Hollywood Can’t Get Drinking Right And It’s Painfully Obvious

By Robert Scucci | Updated

Hollywood needs to reassess how drinking is depicted in movies because it’s incredibly misleading. I’m willing to suspend some disbelief when unlimited rounds of ammunition barely miss an action hero who’s running at full speed before jumping out of an exploding building, but nobody talks about how the consumption of alcohol falls into the equation.

Everyone Should Be Passed Out

Maybe I was just a lightweight during my partying days, but I find it hard to believe that anybody can even walk straight after a stiff drink or two, let alone hop on a motorcycle and kick it into high gear without incident.

Louis C.K. (… I know) has a bit in his 2011 special, Live at the Beacon Theater, that illustrates how Hollywood frequently fails to accurately portray drinking but in a different context.

He points out how everybody is holding a glass of liquor during their business meetings while making nefarious deals behind closed doors in their corner offices.

The punchline, which I think applies here, suggests that everybody in the next scene should be passed out on the floor wondering why they thought it was a good idea to start drinking whiskey at noon.

John Wick Chapter 4 A Good Example

You can see Hollywood mishandle drinking scenes time and time again. Since I just recently watched John Wick: Chapter 4, I figure that I might as well start there.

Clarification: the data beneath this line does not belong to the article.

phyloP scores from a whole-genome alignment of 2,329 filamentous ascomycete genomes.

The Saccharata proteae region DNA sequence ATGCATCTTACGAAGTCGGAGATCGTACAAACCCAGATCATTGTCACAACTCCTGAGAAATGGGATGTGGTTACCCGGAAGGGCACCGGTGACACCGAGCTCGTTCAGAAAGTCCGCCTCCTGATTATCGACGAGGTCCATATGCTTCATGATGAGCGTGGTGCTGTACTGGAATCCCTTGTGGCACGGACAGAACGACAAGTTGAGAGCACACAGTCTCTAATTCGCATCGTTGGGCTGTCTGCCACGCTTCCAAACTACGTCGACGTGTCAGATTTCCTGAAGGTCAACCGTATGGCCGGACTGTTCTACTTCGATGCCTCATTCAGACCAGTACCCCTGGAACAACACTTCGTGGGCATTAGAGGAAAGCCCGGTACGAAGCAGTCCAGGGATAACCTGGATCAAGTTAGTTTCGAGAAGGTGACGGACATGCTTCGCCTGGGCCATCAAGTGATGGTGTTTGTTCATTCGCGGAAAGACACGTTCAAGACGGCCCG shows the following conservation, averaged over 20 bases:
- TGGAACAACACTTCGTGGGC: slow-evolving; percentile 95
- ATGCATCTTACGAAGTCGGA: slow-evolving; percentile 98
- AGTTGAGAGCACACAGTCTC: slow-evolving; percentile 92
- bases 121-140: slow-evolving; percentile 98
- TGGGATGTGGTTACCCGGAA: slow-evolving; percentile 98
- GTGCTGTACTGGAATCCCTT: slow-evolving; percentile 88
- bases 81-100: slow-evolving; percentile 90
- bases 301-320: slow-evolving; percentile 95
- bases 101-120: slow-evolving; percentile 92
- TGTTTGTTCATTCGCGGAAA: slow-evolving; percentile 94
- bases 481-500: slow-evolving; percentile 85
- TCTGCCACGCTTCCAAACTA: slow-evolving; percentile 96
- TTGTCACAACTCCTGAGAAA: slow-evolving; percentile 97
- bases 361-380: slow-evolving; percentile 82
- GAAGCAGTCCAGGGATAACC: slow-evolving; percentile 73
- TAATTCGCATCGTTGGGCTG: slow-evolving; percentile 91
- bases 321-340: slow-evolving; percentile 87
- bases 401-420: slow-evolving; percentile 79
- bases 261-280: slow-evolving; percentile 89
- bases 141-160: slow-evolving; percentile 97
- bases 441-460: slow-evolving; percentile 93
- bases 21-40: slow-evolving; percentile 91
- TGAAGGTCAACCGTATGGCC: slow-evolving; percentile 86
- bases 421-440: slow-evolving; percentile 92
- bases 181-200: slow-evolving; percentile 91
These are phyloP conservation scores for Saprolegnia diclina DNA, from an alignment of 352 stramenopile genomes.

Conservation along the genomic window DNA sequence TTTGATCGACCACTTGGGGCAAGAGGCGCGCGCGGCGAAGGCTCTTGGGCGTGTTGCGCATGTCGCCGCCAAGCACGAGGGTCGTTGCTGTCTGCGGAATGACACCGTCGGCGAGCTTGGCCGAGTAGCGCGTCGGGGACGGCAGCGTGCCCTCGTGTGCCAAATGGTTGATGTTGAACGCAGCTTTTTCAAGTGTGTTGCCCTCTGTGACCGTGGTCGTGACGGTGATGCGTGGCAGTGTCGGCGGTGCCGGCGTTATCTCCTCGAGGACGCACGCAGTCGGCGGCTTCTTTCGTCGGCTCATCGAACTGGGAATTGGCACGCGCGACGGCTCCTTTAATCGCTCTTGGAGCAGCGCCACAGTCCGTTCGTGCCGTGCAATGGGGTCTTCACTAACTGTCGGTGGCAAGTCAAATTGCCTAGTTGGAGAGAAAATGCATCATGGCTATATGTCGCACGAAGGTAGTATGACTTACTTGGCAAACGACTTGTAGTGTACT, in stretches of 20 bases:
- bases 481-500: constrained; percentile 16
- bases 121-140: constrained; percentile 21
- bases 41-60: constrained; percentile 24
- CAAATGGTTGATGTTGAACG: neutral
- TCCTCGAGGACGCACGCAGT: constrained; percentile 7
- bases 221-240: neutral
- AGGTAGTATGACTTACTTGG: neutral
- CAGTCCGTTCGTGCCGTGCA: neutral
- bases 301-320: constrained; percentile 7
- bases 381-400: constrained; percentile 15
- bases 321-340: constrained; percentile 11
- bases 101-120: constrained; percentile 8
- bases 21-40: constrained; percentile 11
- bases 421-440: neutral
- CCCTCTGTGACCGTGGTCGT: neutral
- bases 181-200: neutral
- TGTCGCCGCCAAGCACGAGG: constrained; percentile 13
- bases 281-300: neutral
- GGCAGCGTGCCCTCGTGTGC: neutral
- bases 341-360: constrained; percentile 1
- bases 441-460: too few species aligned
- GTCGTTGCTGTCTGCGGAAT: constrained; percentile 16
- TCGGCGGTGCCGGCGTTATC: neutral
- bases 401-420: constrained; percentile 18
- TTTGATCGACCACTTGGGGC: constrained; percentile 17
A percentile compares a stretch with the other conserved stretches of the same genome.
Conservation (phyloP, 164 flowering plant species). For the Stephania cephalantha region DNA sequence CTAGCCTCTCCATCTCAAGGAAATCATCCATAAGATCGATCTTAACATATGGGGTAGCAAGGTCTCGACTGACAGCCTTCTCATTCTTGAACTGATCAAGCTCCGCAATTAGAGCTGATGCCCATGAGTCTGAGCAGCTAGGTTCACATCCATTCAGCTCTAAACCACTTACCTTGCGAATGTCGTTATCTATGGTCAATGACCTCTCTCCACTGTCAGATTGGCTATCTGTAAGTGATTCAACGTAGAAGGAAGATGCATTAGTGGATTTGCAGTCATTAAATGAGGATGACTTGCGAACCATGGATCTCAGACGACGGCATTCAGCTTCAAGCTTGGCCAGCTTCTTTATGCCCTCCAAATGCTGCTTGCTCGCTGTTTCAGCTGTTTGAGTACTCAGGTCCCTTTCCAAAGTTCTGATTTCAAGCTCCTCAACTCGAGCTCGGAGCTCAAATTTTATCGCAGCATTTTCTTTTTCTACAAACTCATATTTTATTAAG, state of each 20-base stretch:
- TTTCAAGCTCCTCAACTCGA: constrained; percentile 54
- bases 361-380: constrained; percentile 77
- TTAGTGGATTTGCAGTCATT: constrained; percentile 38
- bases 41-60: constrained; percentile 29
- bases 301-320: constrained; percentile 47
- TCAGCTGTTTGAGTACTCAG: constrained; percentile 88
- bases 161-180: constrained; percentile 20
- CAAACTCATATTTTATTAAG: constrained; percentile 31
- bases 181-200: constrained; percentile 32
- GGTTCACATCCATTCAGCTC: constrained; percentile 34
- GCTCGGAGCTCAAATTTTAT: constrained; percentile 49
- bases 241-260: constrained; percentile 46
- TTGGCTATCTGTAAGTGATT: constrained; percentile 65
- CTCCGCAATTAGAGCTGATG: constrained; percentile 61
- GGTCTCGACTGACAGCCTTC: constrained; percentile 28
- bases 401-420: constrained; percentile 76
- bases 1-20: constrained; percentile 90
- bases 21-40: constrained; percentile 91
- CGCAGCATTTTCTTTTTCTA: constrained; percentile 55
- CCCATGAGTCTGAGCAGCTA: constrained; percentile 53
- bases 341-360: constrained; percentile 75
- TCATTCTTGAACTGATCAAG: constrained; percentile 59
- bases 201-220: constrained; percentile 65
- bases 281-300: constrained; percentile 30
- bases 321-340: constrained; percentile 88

Throughout the film, John Wick travels from New York to the following places in a very short amount of time: Morocco, Osaka, New York (again), Berlin, and finally, Paris.

What Are They Drinking?

Not only is our hero getting mercilessly pummeled by countless henchmen, he’s often greeted by various members of the High Table with some sort of brown or clear liquid upon his arrival.

I don’t care how strong John Wick’s will is- he’s severely jet-lagged, injured, and possibly quite buzzed at times.

Too Much Adrenaline?

Hollywood drinking

I know we’re talking about Hollywood and we’re not supposed to pay much mind to how much everybody’s drinking, but nobody ever gets sloppy. In fact, John Wick is so relentless in his revenge arc that he never seems to get slowed down at all.

Maybe there’s so much adrenaline coursing through his veins that alcohol has no effect on him, but when the excitement wears off he still speaks without slurring despite the blood loss he experiences.

How to Get Away with Murder

Hollywood drinking

It’s not just big-budget Hollywood blockbusters that fail to point out how easily drinking can mess things up either. Every single character in ABC’s How to Get Away with Murder can be found guzzling grain-based beverages like absolute liquor goblins, but they always keep their incredibly convoluted stories straight.

While Annalise Keating (Viola Davis) jumps back and forth from sobriety to her frightening vodka habit, all of her students are regularly blacking out and snapping back to reality whenever it’s convenient for the storytelling.

Keep It Realistic

Hollywood drinking

Where’s the Hollywood story where our hero has one beer too many and fumbles his weapon while swapping out a spent magazine for a loaded one?

I’m sure such a film exists, but my point is that this isn’t the norm when it comes to how drinking is depicted in movies or television.

Give me a stumbling drunk action hero who messes up his mission because he has to stop at a hotdog cart to get something in his stomach before chasing the bad guy.

I guess we have Rustin Cohle on our side, but it’s been a while since I’ve seen the likes of him.